Join us for a night filled with insight and discussion between Bright and Griffin, both of whom have been working together to lead the path toward racial progress in America. Bright, an Atlanta-based photographer, combines compelling portraits of social justice activists from the past and the present with images of today’s most recent protests surrounding the Black Lives Matter movement in her new book, #1960Now. After the death of Trayvon Martin in 2012, Bright traveled the country attending protests to create images that represent a timeless history. The past and present work in conjunction with one another to not only remind us that the battle we are fighting is far from over, but also to raise awareness of millennial standpoints on issues of civil rights. Creative producer Griffin has worked with Bright on branding strategies for the #1960Now digital campaigns, contributed an essay to the book #1960Now, and is coproducer of Bright’s related art film.
Sheila Pree Bright is an acclaimed fine-art photographer known for her photographic series #1960Now, 1960Who, Young Americans, Plastic Bodies, and Suburbia. She received national attention shortly after earning her MFA in photography from Georgia State University, and describes herself as a visual cultural producer portraying large-scale works that combine a wide range of contemporary culture. Bright’s work is included in books, exhibitions, and numerous private and public collections, and she is the recipient of several awards, including the Santa Fe Prize (2006). Her current and most ambitious project to date, #1960Now, is now in the collections at the Smithsonian National Museum of African American History and Culture, Washington, DC; Center for Civil and Human Rights, Atlanta; High Museum of Art, Atlanta; and Museum of Contemporary Art of Georgia, Atlanta.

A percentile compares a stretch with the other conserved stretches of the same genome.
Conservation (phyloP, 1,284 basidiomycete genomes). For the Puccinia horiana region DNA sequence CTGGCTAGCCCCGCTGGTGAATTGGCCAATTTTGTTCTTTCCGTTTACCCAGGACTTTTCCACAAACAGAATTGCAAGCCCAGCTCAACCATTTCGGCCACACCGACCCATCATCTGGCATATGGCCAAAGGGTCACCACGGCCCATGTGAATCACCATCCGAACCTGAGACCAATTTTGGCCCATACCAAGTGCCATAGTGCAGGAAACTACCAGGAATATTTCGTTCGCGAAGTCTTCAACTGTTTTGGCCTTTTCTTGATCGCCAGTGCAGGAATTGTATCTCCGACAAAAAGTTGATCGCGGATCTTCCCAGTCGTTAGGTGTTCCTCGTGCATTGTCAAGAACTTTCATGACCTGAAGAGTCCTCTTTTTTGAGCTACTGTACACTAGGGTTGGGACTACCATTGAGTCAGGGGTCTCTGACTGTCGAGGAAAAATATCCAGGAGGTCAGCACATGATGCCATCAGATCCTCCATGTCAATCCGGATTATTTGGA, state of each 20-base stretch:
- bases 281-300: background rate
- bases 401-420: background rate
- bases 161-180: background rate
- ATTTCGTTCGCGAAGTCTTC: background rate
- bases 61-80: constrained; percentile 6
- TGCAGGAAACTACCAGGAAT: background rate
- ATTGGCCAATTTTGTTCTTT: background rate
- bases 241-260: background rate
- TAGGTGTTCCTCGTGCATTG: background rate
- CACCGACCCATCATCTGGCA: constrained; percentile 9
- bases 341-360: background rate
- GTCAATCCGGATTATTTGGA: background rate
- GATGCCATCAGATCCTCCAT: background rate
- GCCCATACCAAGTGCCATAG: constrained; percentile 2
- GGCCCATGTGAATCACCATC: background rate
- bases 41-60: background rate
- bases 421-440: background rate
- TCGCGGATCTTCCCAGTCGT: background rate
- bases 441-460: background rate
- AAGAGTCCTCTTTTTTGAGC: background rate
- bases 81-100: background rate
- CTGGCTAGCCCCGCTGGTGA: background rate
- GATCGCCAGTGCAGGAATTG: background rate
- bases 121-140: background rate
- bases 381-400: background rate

Kiche Griffin is a creative producer and consultant who has worked with various museums and art organizations. She is an essay contributor to Prospect.4 New Orleans, a citywide triennial of contemporary art curated by artistic director Trevor Schoonmaker; her contribution to the exhibition catalogue honors the legacy work of MacArthur Fellow John T. Scott. She was the community engagement curator of Devin Allen: Awakenings, in a New Light and a curatorial assistant of Ruth Starr Rose (1887–1965): Revelations of African American Life in Maryland and the World, curated by art historian Barbara Paca (both at the Reginald F. Lewis Museum, Baltimore, 2015–16). Currently, Griffin is director of L. Griffin Creative, an Atlanta-based boutique studio that produces digital content for art professionals and independent filmmakers.
Aperture Foundation’s public programs are supported, in part, by generous donations from our Board of Trustees, our members and other individuals, and from corporate foundations and private foundations including: Grace Jones Richardson Trust, the William Talbott Hillman Foundation, and public funds from the New York State Council on the Arts with support of Governor Andrew M. Cuomo and the New York State Legislature, and the New York City Department of Cultural Affairs in partnership with the City Council.